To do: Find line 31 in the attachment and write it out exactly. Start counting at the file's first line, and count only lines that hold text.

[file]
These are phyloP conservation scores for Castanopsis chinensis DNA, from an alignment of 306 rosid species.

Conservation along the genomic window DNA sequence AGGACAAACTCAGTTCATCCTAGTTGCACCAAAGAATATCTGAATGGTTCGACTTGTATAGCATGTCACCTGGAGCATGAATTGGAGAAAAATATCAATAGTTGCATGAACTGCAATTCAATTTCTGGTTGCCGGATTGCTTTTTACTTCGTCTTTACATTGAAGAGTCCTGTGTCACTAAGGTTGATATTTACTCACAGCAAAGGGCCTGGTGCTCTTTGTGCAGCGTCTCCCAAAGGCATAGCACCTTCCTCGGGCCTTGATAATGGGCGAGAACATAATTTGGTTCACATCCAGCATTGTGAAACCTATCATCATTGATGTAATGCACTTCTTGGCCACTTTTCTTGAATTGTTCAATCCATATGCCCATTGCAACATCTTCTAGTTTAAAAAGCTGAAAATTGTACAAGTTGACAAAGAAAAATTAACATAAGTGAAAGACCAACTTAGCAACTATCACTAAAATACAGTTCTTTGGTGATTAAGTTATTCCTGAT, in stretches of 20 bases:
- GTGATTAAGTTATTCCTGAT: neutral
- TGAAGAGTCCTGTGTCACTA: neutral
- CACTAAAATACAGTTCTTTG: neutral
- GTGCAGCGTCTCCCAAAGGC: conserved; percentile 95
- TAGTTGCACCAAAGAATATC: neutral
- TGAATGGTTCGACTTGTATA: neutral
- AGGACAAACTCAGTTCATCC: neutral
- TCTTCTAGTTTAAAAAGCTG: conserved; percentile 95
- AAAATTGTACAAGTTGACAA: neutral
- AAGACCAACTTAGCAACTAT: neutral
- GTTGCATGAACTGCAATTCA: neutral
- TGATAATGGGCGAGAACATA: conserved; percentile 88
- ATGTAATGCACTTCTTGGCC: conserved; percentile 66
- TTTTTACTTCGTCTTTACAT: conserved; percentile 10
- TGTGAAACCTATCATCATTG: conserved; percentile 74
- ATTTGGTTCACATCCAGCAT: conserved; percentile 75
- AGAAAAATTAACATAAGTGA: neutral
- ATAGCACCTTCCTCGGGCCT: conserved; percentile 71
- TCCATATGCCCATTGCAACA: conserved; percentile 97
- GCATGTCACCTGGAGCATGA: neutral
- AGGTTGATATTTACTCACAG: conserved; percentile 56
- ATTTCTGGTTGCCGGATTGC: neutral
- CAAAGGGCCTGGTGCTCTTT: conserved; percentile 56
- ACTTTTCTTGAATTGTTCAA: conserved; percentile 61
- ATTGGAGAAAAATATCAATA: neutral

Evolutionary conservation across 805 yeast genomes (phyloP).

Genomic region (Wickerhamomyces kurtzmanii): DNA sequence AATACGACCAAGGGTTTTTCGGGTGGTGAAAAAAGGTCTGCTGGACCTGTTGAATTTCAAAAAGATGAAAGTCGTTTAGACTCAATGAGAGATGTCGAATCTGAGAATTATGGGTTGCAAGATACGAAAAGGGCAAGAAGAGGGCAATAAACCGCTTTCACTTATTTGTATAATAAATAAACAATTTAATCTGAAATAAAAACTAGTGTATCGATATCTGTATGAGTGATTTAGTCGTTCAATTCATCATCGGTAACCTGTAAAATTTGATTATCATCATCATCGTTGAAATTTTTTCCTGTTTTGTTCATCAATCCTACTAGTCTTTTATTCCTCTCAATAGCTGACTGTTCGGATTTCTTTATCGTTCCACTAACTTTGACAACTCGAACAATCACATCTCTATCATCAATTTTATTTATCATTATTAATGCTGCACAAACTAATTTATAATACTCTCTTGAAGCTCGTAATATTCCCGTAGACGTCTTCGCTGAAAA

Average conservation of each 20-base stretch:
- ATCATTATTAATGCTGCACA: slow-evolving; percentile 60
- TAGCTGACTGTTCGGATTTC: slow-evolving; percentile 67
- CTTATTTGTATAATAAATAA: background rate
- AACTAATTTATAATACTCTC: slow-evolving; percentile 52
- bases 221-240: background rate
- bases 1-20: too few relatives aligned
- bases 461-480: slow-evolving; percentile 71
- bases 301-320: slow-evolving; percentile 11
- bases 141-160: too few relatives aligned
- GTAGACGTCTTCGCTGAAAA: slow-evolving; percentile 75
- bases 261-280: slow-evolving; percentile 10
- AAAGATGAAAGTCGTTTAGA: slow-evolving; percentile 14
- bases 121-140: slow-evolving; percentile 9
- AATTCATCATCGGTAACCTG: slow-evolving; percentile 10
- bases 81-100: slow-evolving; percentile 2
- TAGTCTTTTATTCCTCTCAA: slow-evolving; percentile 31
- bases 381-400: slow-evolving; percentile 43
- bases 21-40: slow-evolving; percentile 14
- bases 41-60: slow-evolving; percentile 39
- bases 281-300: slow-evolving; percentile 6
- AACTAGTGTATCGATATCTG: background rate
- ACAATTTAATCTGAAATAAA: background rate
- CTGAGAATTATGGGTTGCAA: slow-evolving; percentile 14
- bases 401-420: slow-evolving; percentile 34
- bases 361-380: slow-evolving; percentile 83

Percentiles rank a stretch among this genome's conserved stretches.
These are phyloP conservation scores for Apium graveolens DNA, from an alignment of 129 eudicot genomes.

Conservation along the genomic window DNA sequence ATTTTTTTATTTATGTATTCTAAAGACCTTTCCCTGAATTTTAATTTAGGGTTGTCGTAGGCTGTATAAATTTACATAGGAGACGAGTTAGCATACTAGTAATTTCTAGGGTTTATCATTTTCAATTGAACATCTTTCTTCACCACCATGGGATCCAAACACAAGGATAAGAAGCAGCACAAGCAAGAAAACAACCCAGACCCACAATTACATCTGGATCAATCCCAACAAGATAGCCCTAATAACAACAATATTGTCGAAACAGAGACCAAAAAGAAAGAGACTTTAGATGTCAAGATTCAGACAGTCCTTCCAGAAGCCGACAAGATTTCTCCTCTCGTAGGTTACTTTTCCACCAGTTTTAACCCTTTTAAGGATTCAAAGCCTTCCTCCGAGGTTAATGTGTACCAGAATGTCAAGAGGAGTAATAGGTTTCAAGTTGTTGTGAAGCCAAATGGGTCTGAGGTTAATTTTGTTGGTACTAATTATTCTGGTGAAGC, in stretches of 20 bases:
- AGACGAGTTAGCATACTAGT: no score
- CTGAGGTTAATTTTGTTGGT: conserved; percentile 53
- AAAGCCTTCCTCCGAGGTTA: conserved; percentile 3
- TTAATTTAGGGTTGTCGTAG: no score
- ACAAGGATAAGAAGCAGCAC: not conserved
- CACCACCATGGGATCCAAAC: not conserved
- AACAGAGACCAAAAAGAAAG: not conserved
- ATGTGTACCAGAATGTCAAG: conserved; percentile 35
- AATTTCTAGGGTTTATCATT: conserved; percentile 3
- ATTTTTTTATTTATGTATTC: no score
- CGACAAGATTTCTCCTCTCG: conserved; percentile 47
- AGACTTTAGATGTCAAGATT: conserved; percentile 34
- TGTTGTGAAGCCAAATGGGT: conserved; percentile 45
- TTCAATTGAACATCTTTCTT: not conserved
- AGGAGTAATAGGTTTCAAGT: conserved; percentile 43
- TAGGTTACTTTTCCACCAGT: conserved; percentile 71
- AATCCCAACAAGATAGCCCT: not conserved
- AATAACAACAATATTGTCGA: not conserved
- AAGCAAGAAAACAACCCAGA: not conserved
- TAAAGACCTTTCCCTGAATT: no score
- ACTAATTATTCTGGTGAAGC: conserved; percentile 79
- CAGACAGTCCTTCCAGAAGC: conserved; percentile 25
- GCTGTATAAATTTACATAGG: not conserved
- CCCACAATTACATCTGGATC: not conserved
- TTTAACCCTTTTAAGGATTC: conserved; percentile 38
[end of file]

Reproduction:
- ATCATTATTAATGCTGCACA: slow-evolving; percentile 60